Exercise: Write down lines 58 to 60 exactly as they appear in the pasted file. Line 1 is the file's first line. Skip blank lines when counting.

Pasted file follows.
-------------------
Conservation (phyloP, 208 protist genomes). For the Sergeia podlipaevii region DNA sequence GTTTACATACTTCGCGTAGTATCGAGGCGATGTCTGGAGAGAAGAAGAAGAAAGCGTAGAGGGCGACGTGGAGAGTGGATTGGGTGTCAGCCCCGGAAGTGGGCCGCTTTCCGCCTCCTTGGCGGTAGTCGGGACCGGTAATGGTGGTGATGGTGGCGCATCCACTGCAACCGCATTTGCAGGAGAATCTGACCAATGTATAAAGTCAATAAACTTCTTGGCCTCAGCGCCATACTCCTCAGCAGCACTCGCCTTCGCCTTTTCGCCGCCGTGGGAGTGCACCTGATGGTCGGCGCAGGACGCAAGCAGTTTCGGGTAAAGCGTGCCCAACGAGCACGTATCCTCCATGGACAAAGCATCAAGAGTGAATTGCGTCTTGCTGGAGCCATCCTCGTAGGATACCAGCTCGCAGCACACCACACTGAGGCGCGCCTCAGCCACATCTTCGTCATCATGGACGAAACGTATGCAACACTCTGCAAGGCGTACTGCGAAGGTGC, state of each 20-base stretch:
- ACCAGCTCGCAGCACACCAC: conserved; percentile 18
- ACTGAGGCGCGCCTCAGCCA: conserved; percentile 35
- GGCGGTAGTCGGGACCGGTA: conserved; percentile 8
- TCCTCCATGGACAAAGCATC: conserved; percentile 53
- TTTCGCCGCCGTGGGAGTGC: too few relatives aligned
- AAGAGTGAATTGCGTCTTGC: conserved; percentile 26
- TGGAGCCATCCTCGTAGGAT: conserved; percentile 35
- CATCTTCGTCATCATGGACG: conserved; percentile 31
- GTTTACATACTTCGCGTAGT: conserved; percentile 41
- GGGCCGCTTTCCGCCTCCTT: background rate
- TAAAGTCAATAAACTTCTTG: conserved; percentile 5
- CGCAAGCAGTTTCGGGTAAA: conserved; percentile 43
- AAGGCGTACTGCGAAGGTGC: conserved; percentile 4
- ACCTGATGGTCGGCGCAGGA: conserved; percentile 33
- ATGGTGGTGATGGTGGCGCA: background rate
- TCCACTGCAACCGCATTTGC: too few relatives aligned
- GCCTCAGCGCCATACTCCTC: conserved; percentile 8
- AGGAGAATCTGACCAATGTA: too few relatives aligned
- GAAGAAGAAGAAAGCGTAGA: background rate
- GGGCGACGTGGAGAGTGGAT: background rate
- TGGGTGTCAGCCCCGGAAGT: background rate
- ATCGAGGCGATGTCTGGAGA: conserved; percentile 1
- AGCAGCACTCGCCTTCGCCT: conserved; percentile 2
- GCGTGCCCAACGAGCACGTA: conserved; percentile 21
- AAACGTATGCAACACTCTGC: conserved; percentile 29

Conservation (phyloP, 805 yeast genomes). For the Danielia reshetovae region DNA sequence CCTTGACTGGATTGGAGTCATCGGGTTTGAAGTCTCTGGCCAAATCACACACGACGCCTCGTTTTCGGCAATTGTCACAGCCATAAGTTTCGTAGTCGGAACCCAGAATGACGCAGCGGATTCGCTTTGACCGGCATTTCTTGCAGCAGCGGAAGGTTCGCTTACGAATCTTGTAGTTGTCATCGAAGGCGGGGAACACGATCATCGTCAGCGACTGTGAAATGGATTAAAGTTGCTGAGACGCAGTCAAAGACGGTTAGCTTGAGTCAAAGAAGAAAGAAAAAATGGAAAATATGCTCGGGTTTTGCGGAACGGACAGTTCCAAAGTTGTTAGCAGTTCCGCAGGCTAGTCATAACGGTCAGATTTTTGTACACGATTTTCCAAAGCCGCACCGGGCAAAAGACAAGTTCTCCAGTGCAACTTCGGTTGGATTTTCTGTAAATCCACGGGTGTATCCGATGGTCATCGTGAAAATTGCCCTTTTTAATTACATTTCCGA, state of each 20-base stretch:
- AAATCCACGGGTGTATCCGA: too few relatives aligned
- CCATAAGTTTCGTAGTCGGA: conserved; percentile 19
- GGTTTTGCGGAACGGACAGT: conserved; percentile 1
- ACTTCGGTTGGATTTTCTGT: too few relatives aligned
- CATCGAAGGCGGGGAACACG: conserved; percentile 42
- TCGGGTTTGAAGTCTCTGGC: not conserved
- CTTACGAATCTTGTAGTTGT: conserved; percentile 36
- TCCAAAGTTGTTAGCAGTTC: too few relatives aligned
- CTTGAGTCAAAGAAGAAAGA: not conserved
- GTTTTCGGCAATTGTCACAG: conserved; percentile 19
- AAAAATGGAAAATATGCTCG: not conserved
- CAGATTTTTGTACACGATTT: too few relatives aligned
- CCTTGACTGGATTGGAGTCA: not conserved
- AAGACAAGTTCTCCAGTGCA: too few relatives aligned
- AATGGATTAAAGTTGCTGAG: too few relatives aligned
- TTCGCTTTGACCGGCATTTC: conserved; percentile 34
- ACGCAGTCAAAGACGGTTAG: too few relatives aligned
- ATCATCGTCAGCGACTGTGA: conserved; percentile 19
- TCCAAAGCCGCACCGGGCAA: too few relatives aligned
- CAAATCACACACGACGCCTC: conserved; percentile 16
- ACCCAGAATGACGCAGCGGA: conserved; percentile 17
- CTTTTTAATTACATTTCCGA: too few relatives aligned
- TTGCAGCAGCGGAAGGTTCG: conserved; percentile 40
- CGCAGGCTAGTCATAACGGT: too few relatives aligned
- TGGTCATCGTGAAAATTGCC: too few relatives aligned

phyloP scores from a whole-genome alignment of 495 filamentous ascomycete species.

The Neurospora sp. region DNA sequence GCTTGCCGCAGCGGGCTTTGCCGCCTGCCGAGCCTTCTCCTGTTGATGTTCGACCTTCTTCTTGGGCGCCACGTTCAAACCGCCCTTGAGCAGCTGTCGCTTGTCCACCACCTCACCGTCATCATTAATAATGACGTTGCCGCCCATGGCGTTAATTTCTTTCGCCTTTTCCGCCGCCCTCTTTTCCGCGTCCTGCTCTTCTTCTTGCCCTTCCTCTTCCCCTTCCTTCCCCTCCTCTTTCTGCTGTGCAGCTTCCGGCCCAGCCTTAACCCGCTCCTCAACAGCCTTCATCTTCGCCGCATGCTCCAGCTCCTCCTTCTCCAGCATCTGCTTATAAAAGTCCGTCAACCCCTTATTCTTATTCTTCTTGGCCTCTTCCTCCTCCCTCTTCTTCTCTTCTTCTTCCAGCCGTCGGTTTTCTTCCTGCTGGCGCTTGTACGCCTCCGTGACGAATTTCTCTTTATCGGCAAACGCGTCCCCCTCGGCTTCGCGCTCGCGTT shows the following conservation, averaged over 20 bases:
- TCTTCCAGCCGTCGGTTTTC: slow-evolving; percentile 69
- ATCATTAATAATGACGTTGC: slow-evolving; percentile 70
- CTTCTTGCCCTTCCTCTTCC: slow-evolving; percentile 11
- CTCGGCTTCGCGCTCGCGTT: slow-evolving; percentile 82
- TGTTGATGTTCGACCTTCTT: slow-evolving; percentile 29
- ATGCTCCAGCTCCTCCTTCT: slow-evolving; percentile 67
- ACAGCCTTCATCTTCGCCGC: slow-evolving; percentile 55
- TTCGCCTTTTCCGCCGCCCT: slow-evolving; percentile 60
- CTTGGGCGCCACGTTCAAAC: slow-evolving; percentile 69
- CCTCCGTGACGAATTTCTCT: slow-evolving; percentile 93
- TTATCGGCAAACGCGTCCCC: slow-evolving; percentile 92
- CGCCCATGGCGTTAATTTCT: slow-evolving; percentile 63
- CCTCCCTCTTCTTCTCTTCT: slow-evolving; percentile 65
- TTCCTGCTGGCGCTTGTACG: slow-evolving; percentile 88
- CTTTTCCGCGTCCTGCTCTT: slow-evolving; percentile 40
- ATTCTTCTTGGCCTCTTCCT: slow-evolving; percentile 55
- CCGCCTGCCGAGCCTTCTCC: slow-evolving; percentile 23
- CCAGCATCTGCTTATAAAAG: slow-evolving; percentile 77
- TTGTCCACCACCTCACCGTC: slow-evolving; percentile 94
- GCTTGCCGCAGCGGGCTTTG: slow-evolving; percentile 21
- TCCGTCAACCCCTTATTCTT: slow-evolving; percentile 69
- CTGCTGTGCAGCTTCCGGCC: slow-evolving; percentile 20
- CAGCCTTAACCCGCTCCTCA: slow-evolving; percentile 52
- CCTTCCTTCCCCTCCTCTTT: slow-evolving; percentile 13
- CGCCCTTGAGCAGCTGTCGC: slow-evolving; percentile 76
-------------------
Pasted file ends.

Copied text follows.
- CTCGGCTTCGCGCTCGCGTT: slow-evolving; percentile 82
- TGTTGATGTTCGACCTTCTT: slow-evolving; percentile 29
- ATGCTCCAGCTCCTCCTTCT: slow-evolving; percentile 67